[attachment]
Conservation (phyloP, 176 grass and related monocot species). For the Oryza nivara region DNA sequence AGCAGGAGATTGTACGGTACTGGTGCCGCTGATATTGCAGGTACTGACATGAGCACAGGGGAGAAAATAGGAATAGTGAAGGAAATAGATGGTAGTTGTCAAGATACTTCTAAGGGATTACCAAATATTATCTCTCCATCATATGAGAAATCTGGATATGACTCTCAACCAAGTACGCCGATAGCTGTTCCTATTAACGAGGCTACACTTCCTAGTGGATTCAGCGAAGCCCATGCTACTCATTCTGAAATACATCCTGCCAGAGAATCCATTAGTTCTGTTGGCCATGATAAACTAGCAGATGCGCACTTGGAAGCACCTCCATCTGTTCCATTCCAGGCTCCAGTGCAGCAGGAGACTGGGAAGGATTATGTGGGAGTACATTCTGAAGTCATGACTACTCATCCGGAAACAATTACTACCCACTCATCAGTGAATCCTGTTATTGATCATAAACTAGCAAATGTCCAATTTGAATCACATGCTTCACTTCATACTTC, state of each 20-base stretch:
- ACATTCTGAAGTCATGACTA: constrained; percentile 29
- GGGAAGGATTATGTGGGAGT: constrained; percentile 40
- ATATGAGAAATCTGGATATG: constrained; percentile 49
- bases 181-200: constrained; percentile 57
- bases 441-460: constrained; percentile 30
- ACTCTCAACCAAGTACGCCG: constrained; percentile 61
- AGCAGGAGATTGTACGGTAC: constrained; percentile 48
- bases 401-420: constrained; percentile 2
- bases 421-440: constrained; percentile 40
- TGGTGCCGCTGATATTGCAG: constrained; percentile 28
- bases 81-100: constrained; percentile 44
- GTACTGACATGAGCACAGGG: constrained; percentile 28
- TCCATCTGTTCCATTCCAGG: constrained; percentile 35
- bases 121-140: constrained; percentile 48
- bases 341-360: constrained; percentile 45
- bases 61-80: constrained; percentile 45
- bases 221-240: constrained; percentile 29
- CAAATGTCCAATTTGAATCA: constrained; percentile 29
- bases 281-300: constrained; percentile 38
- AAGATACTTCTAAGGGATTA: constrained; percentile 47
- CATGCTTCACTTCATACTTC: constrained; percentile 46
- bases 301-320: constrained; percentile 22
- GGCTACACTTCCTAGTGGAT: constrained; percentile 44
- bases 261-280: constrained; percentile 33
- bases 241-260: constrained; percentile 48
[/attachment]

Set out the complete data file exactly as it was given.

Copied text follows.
Conservation (phyloP, 176 grass and related monocot species). For the Oryza nivara region DNA sequence AGCAGGAGATTGTACGGTACTGGTGCCGCTGATATTGCAGGTACTGACATGAGCACAGGGGAGAAAATAGGAATAGTGAAGGAAATAGATGGTAGTTGTCAAGATACTTCTAAGGGATTACCAAATATTATCTCTCCATCATATGAGAAATCTGGATATGACTCTCAACCAAGTACGCCGATAGCTGTTCCTATTAACGAGGCTACACTTCCTAGTGGATTCAGCGAAGCCCATGCTACTCATTCTGAAATACATCCTGCCAGAGAATCCATTAGTTCTGTTGGCCATGATAAACTAGCAGATGCGCACTTGGAAGCACCTCCATCTGTTCCATTCCAGGCTCCAGTGCAGCAGGAGACTGGGAAGGATTATGTGGGAGTACATTCTGAAGTCATGACTACTCATCCGGAAACAATTACTACCCACTCATCAGTGAATCCTGTTATTGATCATAAACTAGCAAATGTCCAATTTGAATCACATGCTTCACTTCATACTTC, state of each 20-base stretch:
- ACATTCTGAAGTCATGACTA: constrained; percentile 29
- GGGAAGGATTATGTGGGAGT: constrained; percentile 40
- ATATGAGAAATCTGGATATG: constrained; percentile 49
- bases 181-200: constrained; percentile 57
- bases 441-460: constrained; percentile 30
- ACTCTCAACCAAGTACGCCG: constrained; percentile 61
- AGCAGGAGATTGTACGGTAC: constrained; percentile 48
- bases 401-420: constrained; percentile 2
- bases 421-440: constrained; percentile 40
- TGGTGCCGCTGATATTGCAG: constrained; percentile 28
- bases 81-100: constrained; percentile 44
- GTACTGACATGAGCACAGGG: constrained; percentile 28
- TCCATCTGTTCCATTCCAGG: constrained; percentile 35
- bases 121-140: constrained; percentile 48
- bases 341-360: constrained; percentile 45
- bases 61-80: constrained; percentile 45
- bases 221-240: constrained; percentile 29
- CAAATGTCCAATTTGAATCA: constrained; percentile 29
- bases 281-300: constrained; percentile 38
- AAGATACTTCTAAGGGATTA: constrained; percentile 47
- CATGCTTCACTTCATACTTC: constrained; percentile 46
- bases 301-320: constrained; percentile 22
- GGCTACACTTCCTAGTGGAT: constrained; percentile 44
- bases 261-280: constrained; percentile 33
- bases 241-260: constrained; percentile 48